Document Type

Theses, Ph.D


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Publication Details

Successfully submitted for the award of Doctor of Philosophy (Ph.D) to the Dublin Institute of Technology, 2008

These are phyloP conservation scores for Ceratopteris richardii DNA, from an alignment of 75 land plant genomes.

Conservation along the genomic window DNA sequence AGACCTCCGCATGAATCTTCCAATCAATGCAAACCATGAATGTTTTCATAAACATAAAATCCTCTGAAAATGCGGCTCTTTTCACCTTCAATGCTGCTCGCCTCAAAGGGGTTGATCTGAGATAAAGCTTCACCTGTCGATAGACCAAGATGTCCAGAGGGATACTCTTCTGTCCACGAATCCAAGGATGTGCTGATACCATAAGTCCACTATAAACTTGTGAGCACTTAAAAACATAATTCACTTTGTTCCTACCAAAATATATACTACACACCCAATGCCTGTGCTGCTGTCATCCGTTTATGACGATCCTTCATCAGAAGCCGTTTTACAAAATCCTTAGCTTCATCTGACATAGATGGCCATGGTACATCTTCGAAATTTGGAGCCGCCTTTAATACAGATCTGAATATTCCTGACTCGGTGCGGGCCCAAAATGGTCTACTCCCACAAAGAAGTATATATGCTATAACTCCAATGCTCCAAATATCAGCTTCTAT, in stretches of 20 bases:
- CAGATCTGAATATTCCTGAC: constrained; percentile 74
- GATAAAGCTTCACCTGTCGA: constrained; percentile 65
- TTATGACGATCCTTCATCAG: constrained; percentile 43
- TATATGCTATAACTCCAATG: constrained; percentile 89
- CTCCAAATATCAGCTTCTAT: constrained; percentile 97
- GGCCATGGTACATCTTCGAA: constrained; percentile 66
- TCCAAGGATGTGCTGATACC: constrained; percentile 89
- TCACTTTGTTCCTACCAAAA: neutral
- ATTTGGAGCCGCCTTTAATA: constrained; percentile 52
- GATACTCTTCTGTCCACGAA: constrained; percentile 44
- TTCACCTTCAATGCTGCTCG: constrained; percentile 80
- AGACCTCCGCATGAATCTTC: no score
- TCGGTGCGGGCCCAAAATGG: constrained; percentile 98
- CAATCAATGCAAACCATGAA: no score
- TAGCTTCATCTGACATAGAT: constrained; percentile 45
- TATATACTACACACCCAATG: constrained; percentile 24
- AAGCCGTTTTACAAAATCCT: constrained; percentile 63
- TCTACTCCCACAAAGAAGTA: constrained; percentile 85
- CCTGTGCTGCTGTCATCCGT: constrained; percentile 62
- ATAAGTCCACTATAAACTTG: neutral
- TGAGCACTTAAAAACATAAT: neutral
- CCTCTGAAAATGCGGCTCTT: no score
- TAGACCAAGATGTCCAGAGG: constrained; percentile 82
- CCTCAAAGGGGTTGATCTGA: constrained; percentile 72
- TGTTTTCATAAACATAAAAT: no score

The aim of this project is to investigate the effect of bulk structural modification on the electronic properties of fullerene systems as measured using electronic and Electroabsorption (EA) spectroscopy. The existence of a unique solid state feature in C60 is the first indication that the material’s electronic properties may be influenced by its crystalline environment and as such merits investigation. The nature and extent of these interactions in the solid state is still unclear, in particular whether the molecular electrons remain located on the individual molecules or whether they are delocalised across the solid. The extent of these interactions has major repercussions for any proposed electronic or optical applications for fullerenes e.g. in optical switches of luminescent displays. This work presents the effect of structurally altering fullerene films using systematic thermal treatments. A dramatic irreversible effect is observed in the absorption spectrum of C60 as the sample is annealed, indicating a reduction in the charge transfer (CT) processes associated with these transitions. This reduction can be attributed to a closer packing of the molecules in the solid state phase. Data obtained form EA spectroscopy confirms the reduction oscillator strength of the mode at 2.43eV normally associated with the off diagonal CT state again supporting the notion of a closer packed lattice. Analysis of C70 fullerene films also shows an associated increase in oscillator strength of the CT integrals as a result of the thermal treatment process, highlighting the importance of the material’s crystalline environment in determining the material’s electronic properties



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